One of the most prominent examples of the relevance of and enduring interest in ancient texts is the daf yomi cycle, in which participants read a folio (or daf) of the Babylonian Talmud a day for more than 7 years, until they complete the entire Babylonian Talmud. Sotah, in the order of Nashim, deals with mishnayot related to a woman suspected of adultery .
David Weiss Halivni's Miqorot UMesorot On the Order of Women/Nashim
Boyarin, Daniel. "Women's Bodies and the Rise of the Rabbis: The Case of Sotah" in Jews and Gender: the Challenge to Hierarchy. Oxford University, 2000.
Grushcow, Lisa. Writing the wayward wife: rabbinic interpretations of Sotah. Vol. 62. Brill, 2006.
Jacobs, Irving. "The historical and ideological implications of Mishnah Sotah 5: 5." Journal for the Study of Judaism 23, no. 2 (1992): 227-243.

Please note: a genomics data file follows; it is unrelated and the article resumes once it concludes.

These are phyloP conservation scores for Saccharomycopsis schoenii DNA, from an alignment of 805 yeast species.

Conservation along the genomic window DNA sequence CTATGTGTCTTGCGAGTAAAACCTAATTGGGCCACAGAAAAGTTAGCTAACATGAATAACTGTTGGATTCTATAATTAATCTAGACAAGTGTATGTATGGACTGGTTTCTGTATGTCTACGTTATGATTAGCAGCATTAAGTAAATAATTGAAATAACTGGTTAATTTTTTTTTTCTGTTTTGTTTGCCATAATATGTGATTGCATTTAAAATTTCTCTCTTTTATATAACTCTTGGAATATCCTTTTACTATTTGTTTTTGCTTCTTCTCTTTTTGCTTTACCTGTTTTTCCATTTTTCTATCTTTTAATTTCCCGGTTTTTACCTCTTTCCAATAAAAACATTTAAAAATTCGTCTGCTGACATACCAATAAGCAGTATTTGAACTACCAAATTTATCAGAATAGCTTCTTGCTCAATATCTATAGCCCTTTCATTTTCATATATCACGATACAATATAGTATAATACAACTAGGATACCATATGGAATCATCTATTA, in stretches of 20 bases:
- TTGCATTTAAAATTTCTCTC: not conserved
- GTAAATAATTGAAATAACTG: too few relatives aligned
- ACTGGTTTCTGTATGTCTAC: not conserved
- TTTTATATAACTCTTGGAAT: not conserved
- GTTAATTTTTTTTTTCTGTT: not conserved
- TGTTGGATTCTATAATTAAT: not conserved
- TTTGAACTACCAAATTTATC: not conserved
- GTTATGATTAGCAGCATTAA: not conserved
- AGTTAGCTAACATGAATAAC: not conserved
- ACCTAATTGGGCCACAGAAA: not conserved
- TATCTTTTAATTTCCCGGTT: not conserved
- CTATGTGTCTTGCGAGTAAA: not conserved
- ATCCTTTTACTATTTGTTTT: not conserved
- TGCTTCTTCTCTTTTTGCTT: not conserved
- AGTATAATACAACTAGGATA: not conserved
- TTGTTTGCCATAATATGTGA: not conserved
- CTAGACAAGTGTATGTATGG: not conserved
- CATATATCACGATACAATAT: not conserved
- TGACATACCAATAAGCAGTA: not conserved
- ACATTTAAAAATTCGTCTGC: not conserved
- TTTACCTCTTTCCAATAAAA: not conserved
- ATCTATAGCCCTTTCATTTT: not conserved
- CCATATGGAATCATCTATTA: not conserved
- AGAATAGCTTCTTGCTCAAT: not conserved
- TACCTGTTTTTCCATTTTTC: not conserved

Rosen-Zvi, Ishay. "Bilhah the Temptress: The Testament of Reuben and" The Birth of Sexuality"." Jewish Quarterly Review 96, no. 1 (2006): 65-94.
Rosen-Zvi, Ishay. The Mishnaic Sotah Ritual: Temple, Gender and Midrash. Vol. 160. Brill, 2012. Rosen-Zvi shows how the Mishnaic Sotah ritual departs from earlier descriptions and imaginations of the ritual, and instead is a rabbinic construction aimed at saying something about women.
Ishay Rosen-Zvi outlines the development of The Sotah Spectacle on TheGemara.com.
Have artists condemned the “wayward wife” to oblivion? Richard McBee’s Sotah series